Large-scale national and international assessments provide countries and local jurisdictions with trailing indicators of student performance. These assessments are important as they enable administrators to establish standards, assess the extent of inequalities and inequities, inform educational policy, provide a framework for theoretical research, and enhance the credibility of the teaching profession. 

    However, educators also need leading indicators that inform school policy and instructional decisions and increase student motivation. For example, over 1,000,000 Canadian and Australian students have participated in a dynamic web-based evaluation called Tell Them From Me ( which allows students to voice their concerns and participate in school-wide evaluation in a non-threatening way. 

    Also, a number of schools are engaging in the Early Years Evaluation (, an assessment tool for children aged 3 to 6 which is being used to assess the emerging literacy skills of children before or shortly after they begin primary school. These evaluation systems provide front-line educators with immediate data they can use to identify students who need extra support, involve parents in meaningful ways, and guide school policy and practice to improve school climate.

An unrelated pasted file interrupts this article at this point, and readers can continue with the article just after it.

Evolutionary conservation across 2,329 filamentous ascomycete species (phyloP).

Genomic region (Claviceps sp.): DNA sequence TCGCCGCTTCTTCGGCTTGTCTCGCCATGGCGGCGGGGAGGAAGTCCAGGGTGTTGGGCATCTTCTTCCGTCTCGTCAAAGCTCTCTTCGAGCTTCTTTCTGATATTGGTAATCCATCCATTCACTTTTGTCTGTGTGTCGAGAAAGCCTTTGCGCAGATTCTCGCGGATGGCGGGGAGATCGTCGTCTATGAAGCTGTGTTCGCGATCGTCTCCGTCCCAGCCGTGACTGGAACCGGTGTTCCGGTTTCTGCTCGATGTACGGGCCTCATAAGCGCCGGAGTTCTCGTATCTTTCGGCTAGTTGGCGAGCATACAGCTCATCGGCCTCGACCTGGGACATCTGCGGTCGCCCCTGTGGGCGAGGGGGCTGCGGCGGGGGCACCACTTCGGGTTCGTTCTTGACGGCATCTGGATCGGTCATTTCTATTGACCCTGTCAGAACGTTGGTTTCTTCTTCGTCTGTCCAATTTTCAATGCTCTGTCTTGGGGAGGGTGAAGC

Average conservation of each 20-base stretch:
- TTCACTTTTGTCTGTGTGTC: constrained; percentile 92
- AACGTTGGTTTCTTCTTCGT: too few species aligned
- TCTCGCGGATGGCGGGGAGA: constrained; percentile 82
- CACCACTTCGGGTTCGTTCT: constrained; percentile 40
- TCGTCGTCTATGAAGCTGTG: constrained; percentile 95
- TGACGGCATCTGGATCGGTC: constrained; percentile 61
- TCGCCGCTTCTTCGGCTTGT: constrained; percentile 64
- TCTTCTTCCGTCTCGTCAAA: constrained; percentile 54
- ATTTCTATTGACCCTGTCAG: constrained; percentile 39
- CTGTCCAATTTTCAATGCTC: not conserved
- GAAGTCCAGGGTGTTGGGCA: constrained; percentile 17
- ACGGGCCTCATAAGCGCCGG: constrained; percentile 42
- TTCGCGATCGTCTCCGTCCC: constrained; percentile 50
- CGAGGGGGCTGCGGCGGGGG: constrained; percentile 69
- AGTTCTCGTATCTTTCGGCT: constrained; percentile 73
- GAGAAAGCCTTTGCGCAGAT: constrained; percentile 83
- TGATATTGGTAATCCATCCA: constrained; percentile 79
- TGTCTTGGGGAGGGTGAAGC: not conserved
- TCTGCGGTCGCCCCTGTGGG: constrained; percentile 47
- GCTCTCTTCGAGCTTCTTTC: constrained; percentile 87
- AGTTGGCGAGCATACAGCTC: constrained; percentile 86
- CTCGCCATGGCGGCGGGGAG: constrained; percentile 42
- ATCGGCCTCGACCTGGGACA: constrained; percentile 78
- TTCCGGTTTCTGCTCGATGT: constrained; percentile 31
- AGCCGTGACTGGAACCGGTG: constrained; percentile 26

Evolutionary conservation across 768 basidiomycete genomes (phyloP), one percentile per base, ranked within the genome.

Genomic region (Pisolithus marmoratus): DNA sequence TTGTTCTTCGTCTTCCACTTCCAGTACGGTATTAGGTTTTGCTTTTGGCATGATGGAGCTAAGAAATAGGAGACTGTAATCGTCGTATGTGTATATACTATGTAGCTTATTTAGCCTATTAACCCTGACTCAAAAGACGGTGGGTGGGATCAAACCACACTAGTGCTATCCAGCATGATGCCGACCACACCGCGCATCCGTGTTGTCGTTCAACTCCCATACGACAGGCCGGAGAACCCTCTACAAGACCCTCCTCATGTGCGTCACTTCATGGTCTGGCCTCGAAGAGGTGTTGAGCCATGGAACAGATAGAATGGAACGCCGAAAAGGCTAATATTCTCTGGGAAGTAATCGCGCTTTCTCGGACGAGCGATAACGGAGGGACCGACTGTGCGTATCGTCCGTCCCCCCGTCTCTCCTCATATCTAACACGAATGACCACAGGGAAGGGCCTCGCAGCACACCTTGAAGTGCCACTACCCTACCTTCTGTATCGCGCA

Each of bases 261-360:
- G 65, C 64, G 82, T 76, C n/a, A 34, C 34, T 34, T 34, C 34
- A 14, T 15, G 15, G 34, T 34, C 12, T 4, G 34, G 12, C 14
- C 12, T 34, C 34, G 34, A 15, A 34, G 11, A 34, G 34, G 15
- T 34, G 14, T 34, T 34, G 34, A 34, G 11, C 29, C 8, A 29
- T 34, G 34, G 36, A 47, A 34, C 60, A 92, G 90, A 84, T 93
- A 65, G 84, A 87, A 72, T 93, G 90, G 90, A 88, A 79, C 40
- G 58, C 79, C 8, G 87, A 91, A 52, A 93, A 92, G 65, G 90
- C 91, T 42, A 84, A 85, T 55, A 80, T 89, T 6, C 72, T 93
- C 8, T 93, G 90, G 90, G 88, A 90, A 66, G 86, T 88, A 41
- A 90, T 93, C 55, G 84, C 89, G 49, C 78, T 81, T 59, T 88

In discussing the use of leading indicators, Professor Douglas Willms will argue that improving school performance and reducing inequalities will require strategic “capacity-based” reforms that involve altering some of the core structural features of schooling; describe the key “policy levers” that according to research will drive student outcomes; discuss the interplay between student engagement and academic success as students progress through school; and challenge conventional understandings of how schools are structured.

     The seminar may be attended in Pretoria only.
    RSVP by 18 August 2014
    Pretoria: Arlene Grossberg (012) 302 2811, [email protected]